Why Know Your History?

Over the last several weeks we have been “having a time” with Lighthouse University. In the class I have been privileged to teach we have been going over the history of the Church. Not just the global body of Christ, but also our local assembly. To some, that might seem unnecessary, or how it fits in with the other amazing classes that were going on, but let me explain why I think it not only fits in, but is one of the best classes you can take (definitely not because of the teacher).

Diane Ravitch published “Why Study History” in American History Illustrated in March/April 1991. In her review of history, Ravitch stated that “the simplest and truest answer is that the study of history makes people more intelligent.”
Now, at first that may seem like a rather odd statement. But when we actually do learn from our past, we see a lot more about our present and future. History makes us more aware of the world around us.  “History is an investigation of causes,” Ravitch wrote, “it is a way of finding out how the world came to be as it is. Without history, we are without memory and without explanation.”  Imagine experiencing amnesia and not knowing where you come from or where you live. You would have no past and no idea of where you are going.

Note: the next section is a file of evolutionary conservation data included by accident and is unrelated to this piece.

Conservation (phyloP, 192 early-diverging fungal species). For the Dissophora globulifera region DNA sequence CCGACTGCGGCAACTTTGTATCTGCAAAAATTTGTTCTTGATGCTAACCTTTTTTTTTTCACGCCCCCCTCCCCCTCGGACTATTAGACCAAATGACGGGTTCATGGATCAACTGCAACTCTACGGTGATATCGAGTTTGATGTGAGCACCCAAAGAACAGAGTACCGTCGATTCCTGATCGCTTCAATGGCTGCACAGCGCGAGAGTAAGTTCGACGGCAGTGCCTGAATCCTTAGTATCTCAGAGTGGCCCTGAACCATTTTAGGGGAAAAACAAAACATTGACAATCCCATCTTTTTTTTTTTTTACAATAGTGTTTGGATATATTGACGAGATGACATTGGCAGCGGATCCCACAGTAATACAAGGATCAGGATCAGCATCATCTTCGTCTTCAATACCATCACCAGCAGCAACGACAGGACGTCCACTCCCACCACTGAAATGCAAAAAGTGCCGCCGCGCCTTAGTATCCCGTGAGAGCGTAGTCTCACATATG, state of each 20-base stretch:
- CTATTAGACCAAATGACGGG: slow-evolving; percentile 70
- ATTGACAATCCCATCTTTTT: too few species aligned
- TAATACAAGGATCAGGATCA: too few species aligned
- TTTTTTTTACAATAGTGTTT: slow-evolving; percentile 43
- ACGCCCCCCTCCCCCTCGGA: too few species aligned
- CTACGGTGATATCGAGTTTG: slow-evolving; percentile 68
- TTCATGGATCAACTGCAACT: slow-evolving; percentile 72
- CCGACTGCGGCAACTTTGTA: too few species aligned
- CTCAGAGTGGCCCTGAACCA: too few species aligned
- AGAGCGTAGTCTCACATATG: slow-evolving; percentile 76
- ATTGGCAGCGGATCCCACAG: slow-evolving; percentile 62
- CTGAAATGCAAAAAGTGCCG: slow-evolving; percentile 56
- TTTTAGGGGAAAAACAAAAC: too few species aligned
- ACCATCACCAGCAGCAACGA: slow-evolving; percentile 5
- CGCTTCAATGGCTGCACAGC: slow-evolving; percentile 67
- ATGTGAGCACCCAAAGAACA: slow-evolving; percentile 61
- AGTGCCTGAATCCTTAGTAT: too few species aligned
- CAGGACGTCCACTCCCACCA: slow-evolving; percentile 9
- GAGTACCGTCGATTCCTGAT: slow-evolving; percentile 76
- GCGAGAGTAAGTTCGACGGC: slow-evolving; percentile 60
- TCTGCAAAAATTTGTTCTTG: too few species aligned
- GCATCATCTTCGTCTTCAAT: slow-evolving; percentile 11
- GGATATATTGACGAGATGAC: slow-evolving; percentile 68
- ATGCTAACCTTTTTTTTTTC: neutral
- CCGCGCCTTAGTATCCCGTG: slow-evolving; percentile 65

When we look at the birth of the Church and the years that followed, we saw great revivals and great persecution. If you follow the Church through the ages, You see the pattern for revival. Weeks and months of persecution and prayer, prayer and fasting, and more prayer was followed by an outpouring of God’s presence that changed the course of of people, cities and even nations. Seeing that pattern in the past, can show you the pattern we need to follow for the future. Our Past Influences Our Future.

If Charles Parham wouldn’t have learned the truth about Holy Ghost baptism, the revival at Topeka, Kansas would never have happened and he wouldn’t have been able to take that message to Texas and teach it to a man named William J. Seymour. If William Seymour hadn’t taken that message to Los Angeles, the Bonnie Brae/Azusa Street outpouring wouldn’t have taken place. If Glenn Cook had not taken the message of of the new birth from Azusa St to Indianapolis, Frank Curts wouldn’t have went on to build one of the first Apostolic mega churches in the USA, let alone the fact that it was in Cincinnati. The influence of Frank Curts inspired Ulysses “Pop” Pennington to start a storefront mission in Newport, Ky. From that Apostolic Temple came a young minister with a passion for souls who would start a church in Silver Grove in 1981. Thirty-one years and two locations later, Bro Wayne Smith still pastors the Lighthouse.

We can see our bright and rich history. It is clear and defined. Built upon the message of Repentance, Baptism in Jesus’ Name and Receiving the Holy Ghost and living a holy and separated lifestyle. As long as we can look back at these landmarks as beacons, we will continue to have a bright future.